We got up before the sun rose on a very cold February morning.  We knew from weather reports it was going to be a mostly overcast day.  We also knew that we had to fly that morning to keep up with our shooting schedule.  The previous day we had been filming mostly side mount at a nearby ski resort and beauty shots so I had all my cold weather gear to wear for the early nose mount shoot.  Our mission was to fly down the Casselman River in southwestern PA to film the rapids in the Ohiopyle state park.  The park was famous for kayaking and rafting but it was winter and cold and sunrise so we thought it could make for a great shot.  Our pilot was Joe, ex-navy, and a guy we had flown with when we did the "Over Philadelphia" program for WHYY-TV.  He was amazing, and when we flew with him we were confident that we would get the "blow your mind" type shots we were famous for. 

 
 The half a million dollar camera

The half a million dollar camera

We hovered above the park, checking for any wires that may have been strung for whatever reasons and it looked clear.  Unfortunately that morning the color of the predawn sky was slate blue, as was the surface of the river.  We flew back downstream and began our run.  On the Tyler nose mount we had our half a million dollar Sony HDC-500 with a very expensive Canon wide angle lens.  We started rolling the tape and dropped into the river valley and began filming. 

 

Suddenly there was a loud bang, and the helicopter started to shudder.  I was under a blanket looking at a monitor next to the pilot.  I threw off the blanket and looked over at Joe whose hands on the helo's controls were shaking.  Joe looked at me and said, "Hold on boys, we are going down!!"  I had flown many hours in helicopters and I knew we had hit something, most likely a wire, the worst nightmare for a helicopter.  I started to panic, I could see the shoreline in the distance and I thought Joe was going to auto rotate and set us safely down.  Time slowed and I kept thinking, come on Joe, you can do this.  He pulled the emergeny rotor brake and calmly took us down,  We never made it to the shore.  We hit the water hard and the chin bubble at my feet burst causing a wave of ice cold water to hit me.  Our safety training told us that if we ever were in a water landing the pilot would try to tip the helicopter on it's side to stop the main rotor blades from spinning so we could exit without worrying about getting our heads chopped off by the spinning blades.  In my panic and because of the water soaking me I thought that this is what had occured.  I struggled to get out of my seat, but couldn't.  Joe reached over and said, "Hey Marc, it is ok, we are upright and your seatbelts are still attached."  He hit the release and immediately I was free.  At that point he activated the emergency floats on the L-1 and instead of sinking to the bottom of the river, we started floating downstream to where we had been shooting. I asked if Cliff was ok in the back and Cliff called out "What happened?"  Joe said, "We're ok, but this helicopter was made for flying not shooting the rapids so we gotta stop her somehow."  Suddenly there was a lurch, and the nose mount with the camera still attached wedged itself between some rocks.  Joe told Cliff to jump out the side door and pull the emergency deflate on the float.  There was a whooshing sound and we came to rest in the middle of the river.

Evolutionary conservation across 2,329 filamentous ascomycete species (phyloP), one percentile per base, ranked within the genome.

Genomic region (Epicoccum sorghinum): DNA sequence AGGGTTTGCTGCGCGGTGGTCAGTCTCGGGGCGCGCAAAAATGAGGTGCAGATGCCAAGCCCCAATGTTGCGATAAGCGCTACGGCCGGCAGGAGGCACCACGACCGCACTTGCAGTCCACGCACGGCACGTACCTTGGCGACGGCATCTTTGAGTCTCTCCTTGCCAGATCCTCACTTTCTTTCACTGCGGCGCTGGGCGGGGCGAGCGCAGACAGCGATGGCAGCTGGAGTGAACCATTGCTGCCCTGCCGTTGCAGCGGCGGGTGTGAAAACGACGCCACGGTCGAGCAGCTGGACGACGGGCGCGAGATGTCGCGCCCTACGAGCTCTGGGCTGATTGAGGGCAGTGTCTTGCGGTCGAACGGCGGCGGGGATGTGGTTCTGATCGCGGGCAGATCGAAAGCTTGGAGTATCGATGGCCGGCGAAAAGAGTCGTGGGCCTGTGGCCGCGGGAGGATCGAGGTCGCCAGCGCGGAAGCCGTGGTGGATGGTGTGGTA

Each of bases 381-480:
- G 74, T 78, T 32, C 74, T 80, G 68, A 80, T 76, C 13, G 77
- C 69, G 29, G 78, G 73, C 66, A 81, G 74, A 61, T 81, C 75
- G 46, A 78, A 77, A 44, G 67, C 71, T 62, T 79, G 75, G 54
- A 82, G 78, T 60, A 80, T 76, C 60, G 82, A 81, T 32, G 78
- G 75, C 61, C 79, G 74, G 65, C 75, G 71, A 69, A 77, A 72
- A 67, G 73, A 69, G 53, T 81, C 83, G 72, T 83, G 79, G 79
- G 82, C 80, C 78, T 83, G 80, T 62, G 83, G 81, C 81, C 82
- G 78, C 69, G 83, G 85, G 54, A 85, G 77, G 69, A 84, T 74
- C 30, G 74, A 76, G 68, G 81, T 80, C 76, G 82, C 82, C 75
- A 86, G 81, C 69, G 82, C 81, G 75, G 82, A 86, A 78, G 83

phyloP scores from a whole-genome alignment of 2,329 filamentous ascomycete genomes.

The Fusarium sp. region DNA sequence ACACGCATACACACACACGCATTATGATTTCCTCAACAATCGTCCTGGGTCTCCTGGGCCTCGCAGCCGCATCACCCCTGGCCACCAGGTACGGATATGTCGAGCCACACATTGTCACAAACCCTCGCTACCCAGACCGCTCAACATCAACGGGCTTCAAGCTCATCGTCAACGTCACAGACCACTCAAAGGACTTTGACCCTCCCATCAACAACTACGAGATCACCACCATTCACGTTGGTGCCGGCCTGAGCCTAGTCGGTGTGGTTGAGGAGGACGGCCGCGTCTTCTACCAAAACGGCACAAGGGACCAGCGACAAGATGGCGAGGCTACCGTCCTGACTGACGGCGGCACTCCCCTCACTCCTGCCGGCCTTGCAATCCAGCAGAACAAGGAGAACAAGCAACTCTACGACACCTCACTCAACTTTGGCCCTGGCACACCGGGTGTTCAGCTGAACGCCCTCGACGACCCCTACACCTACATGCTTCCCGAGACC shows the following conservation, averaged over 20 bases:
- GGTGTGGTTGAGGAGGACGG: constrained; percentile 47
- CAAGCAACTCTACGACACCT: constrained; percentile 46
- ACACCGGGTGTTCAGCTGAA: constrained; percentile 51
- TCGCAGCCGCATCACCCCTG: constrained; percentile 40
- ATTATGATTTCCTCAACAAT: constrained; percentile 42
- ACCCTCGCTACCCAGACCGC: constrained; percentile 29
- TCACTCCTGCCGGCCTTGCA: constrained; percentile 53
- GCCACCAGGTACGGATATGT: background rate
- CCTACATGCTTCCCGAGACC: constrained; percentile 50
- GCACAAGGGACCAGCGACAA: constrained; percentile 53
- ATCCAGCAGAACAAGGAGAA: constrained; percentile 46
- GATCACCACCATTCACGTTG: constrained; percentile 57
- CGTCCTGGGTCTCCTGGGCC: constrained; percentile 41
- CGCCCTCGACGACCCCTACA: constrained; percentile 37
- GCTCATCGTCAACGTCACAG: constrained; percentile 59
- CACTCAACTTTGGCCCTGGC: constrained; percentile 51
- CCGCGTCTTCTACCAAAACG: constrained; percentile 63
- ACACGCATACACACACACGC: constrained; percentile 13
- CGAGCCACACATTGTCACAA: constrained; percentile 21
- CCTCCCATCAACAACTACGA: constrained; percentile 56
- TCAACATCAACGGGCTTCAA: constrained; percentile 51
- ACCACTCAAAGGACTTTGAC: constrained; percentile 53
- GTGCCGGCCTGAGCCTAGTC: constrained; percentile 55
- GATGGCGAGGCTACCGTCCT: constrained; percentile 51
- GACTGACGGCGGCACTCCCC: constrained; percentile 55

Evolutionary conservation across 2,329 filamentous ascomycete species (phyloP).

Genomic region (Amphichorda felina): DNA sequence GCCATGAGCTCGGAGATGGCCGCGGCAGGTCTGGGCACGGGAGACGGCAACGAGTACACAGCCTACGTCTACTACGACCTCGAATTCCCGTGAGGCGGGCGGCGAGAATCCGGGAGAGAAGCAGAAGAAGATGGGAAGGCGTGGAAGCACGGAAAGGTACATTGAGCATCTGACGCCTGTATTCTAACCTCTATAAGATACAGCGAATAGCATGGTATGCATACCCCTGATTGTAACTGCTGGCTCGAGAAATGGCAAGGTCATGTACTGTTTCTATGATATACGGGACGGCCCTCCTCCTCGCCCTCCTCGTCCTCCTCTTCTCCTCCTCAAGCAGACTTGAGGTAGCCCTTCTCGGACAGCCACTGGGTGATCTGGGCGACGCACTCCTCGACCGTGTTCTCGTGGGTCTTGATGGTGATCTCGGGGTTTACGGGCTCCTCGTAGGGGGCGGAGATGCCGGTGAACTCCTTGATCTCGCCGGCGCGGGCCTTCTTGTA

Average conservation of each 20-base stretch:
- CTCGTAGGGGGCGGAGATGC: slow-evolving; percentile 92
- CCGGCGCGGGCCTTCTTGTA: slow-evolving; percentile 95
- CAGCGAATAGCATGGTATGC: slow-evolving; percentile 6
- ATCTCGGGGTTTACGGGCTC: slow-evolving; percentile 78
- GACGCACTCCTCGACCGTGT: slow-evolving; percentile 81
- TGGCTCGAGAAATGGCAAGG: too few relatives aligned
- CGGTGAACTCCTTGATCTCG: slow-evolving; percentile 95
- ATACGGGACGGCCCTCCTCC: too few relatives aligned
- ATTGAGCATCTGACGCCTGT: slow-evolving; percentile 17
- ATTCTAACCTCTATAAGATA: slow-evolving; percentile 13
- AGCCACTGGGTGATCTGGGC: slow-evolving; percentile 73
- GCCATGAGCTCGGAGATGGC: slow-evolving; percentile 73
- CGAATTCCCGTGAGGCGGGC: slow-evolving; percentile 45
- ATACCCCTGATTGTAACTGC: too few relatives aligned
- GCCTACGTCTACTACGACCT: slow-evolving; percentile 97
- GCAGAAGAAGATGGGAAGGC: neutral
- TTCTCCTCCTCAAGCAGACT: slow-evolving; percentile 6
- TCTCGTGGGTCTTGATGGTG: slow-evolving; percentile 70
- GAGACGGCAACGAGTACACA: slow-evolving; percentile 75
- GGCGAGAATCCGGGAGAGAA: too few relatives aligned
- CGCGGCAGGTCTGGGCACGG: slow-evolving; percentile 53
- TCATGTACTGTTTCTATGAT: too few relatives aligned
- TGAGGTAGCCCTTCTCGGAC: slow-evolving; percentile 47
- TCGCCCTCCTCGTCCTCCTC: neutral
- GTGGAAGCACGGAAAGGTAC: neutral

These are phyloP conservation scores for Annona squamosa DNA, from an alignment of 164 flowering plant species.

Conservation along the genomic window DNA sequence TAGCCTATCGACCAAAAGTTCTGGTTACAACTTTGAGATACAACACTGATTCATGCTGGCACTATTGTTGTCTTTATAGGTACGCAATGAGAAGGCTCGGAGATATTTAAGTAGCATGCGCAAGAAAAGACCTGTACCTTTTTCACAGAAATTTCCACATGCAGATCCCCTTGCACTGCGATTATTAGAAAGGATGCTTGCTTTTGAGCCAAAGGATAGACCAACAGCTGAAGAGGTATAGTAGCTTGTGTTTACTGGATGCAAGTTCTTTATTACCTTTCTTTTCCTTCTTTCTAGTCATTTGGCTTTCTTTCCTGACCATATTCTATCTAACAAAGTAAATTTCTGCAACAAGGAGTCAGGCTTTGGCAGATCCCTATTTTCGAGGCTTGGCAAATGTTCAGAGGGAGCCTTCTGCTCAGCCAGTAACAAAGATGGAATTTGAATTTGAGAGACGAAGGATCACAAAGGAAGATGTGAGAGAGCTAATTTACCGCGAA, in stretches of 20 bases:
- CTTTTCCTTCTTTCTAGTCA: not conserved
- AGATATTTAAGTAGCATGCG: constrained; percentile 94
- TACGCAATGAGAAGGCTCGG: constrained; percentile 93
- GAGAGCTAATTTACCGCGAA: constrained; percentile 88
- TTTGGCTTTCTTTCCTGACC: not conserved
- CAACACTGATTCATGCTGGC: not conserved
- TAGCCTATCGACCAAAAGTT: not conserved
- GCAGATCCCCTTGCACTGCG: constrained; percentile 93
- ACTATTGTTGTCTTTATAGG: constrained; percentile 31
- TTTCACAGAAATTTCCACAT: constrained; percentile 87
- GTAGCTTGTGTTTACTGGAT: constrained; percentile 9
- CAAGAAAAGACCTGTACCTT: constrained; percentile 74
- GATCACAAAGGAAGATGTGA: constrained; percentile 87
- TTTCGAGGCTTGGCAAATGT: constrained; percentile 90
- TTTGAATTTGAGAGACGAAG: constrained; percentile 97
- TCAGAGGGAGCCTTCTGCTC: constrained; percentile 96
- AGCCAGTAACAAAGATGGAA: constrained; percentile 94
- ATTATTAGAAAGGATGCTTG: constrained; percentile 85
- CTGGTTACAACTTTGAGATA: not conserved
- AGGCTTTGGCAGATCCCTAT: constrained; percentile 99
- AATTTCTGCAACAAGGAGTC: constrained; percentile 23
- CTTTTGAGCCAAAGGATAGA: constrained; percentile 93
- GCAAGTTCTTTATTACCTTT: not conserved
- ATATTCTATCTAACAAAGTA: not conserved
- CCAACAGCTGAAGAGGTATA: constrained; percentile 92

Cliff and I try to warm up before our rescue

Cliff and I try to warm up before our rescue